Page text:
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JD.com stock jumps in Hong Kong debut – MarketWatch

Stock in JD.com Inc. rose on its first day of trading in Hong Kong, as the Chinese e-commerce company completed a secondary listing to coincide with its flagship annual sales event.

JD.com is following bigger rival Alibaba Group Holding Ltd. and Chinese online-gaming group NetEase Inc. in securing a secondary listing in Hong Kong. The offerings give the companies listings closer to their home market, and come as tensions have widened between the U.S. and China to include issues such as financial regulations and accounting standards.

On Thursday morning in Hong Kong, JD.com shares rose about 4.2% to HK$235.60, from an offer price of HK$226.

That helped bring the share price closer in line with that of its outstanding American depositary receipts, which closed Wednesday at a record high of US$62.01. Each depositary receipt is worth the equivalent of two Hong Kong shares. The U.S. stock has gained 76% this year.

The company, which counts Tencent Holdings Ltd. and Walmart Inc. among its shareholders, previously listed on the Nasdaq Stock Market in 2014. It raised $3.9 billion from the Hong Kong stock sale. Underwriting banks have the option to increase the final deal size by 15%.

The trading debut coincided with the company’s annual June sales event, a summer equivalent of the Singles Day shopping festival Alibaba hosts in November every year.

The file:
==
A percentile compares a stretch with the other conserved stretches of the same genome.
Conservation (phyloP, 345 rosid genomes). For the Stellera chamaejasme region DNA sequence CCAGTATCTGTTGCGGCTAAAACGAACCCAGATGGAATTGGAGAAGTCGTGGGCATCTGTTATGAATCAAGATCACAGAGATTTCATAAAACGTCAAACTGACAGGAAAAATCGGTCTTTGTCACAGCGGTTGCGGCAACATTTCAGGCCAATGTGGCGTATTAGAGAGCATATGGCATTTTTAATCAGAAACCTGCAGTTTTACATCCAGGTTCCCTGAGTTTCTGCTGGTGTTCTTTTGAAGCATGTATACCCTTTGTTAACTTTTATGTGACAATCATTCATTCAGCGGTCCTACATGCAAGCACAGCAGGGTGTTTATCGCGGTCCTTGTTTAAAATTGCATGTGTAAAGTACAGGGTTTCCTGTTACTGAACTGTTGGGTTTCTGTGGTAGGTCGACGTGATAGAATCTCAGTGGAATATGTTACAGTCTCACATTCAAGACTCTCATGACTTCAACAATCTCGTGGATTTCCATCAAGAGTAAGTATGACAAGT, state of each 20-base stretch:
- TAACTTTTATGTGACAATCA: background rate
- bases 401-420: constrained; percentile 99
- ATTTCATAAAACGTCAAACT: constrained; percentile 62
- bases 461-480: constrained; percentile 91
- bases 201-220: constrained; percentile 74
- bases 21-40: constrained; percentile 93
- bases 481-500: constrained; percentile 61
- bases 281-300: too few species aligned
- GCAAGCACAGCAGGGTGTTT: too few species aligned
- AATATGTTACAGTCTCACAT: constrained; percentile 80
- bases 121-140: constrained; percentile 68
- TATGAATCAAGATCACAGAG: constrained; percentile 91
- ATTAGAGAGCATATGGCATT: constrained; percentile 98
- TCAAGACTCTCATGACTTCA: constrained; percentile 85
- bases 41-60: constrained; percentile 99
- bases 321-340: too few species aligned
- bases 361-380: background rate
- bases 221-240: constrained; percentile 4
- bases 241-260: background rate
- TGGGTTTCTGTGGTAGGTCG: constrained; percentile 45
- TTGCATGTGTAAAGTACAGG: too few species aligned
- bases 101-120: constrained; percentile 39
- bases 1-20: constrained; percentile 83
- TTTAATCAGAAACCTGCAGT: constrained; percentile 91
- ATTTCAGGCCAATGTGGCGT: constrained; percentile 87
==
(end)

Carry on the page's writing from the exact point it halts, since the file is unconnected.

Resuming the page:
The coronavirus pandemic has given Chinese e-commerce an extra boost as consumers shun physical stores for online purchases because of social distancing and travel restrictions. JD.com in May said it expected net revenue to grow 20% to 30% in the three months to June, after nearly 21% growth in the previous quarter. Both figures are year-over-year.

The secondary listing helps broaden JD.com’s shareholder base, making it easier for customers to become stockholders, and making trading hours more convenient for Asian investors.

NetEase and JD.com’s share sales come as the prospect of a Beijing-imposed national-security law raises questions about Hong Kong’s future as an international financial and commercial hub. Robust demand for the new shares has buoyed the Hong Kong dollar, prompting official intervention to stop the pegged currency strengthening too much.

The secondary listings are a boost for the stock-exchange operator, Hong Kong Exchanges and Clearing Ltd., which has sought to lure more tech and health-care listings, partly by changing its listing rules. Investors can now buy and sell Hong Kong shares in five major Chinese tech firms: Alibaba, JD.com, Meituan Dianping, NetEase and Tencent.

Write to Joanne Chiu at joanne.chiu@wsj.com

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